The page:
This Christmas looms like few others in recent times.
Some things have not changed—last-minute shopping, family travel, cards, trees, and carols. But this Advent season was punctured last Friday by the massacre at Sandy Hook Elementary School in Newtown, CT. The world received the news with horror. A young man, heavily-armed, randomly killed twenty first-grade children and six adults working at the school. Senseless. Stunning. Evil.
We’ve all felt the grief; a grief accentuated by the innocence of the victims and the season of the year.
Yet, this Christmas resembles the first Christmas more than we might imagine.
Herod, the delusional and neurotic King of Judea, held court a mere six miles from Bethlehem. In a fit of rage and an effort to kill the newborn Christ, he “sent and slew all the male children who were in Bethlehem and in all its environs, from two years old and under.” (Matthew 2:16) Thus, the birth story of Christ involved its own massacre. Scholars estimate that 12-50 children perished in that violent slaughter.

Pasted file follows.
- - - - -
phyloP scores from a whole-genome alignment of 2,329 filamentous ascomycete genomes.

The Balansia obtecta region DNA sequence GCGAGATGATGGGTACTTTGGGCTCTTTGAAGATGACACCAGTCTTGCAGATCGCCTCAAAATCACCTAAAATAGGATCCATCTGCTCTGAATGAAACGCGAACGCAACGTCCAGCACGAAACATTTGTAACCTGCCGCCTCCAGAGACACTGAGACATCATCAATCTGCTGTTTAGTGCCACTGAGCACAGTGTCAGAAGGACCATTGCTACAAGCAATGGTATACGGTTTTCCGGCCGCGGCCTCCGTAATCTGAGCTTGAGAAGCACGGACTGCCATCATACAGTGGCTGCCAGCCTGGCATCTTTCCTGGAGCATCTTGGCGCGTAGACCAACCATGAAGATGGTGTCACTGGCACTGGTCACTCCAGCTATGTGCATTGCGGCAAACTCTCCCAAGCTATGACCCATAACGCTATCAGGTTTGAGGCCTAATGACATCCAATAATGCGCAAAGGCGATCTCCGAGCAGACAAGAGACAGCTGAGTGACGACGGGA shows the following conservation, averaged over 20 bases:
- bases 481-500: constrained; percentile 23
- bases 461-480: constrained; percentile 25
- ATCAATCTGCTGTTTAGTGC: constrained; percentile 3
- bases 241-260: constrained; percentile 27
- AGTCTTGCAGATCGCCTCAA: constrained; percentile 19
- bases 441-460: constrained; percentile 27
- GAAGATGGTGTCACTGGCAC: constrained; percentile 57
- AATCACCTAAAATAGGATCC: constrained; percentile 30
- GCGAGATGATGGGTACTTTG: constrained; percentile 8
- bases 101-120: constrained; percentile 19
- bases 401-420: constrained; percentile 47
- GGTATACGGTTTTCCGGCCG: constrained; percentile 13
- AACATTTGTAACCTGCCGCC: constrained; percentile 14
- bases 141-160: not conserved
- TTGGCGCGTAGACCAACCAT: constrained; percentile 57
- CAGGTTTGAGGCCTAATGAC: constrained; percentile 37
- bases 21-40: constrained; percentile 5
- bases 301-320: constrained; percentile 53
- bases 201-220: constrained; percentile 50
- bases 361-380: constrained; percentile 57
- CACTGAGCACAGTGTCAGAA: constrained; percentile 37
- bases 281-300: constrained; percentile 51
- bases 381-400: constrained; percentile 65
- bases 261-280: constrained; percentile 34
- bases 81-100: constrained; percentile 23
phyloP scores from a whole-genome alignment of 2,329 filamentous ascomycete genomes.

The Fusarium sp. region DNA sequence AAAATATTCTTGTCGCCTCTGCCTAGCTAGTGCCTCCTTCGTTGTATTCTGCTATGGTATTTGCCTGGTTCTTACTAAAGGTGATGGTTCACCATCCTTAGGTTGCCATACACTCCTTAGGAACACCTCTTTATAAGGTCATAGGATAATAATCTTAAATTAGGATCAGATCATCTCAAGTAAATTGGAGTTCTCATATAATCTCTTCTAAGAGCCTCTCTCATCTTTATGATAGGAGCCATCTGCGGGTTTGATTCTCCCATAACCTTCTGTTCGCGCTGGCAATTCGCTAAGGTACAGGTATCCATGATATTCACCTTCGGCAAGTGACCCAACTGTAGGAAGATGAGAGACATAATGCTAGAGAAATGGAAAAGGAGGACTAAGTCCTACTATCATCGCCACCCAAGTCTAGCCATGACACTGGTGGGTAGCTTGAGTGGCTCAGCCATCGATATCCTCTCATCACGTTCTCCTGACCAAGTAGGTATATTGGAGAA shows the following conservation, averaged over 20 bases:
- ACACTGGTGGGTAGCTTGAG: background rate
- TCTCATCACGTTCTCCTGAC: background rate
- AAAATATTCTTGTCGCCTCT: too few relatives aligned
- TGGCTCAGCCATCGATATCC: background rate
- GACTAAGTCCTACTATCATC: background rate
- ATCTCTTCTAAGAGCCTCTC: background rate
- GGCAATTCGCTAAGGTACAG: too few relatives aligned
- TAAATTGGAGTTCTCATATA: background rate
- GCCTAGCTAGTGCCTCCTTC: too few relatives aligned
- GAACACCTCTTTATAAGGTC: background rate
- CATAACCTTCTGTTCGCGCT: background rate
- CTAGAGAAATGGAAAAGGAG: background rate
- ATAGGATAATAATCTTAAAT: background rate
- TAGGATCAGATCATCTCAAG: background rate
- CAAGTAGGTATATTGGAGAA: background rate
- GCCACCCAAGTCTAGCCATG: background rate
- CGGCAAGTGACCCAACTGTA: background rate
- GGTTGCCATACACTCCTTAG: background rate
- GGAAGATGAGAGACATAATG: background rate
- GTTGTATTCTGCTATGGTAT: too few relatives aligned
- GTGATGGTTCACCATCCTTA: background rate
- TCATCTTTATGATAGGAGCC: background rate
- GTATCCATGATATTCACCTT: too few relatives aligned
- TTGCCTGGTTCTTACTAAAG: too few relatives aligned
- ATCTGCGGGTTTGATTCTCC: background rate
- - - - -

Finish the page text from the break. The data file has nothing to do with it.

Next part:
“A voice was heard in Ramah,
Weeping and great mourning,
Rachel weeping for her children;
And she refused to be comforted,
Because they were no more.” (Jeremiah 31:15/Matthew 2:18)
Newtown, CT will eventually (perhaps even soon) fade from the emotions and conversations of most folk. A bad day. But we’ll move on. Not so for Jesus. From His vantage point in eternity, where every event is in the constant “now” that shooting is ever before Him. And I imagine He refuses to be comforted.
The violence of the world stands in stark contrast to the way of Jesus—the Prince of Peace. When will we become the People of Peace?
The prophet Isaiah foresaw a day when “they will hammer their swords into plowshares and their spears into pruning hooks…. Never again will they learn war.” (2:4) Weapons become farming implements. Violence will cease. Surely we long for such a day ourselves.
Perhaps this year Christmas challenges us to more than a fond nativity moment; cute kids in shepherd costumes. The Savior invites us to weep over violence, pray for peace, and to declare a different way to the world.
“Glory to God in the highest,
And on earth peace among men….” (Luke 2:14)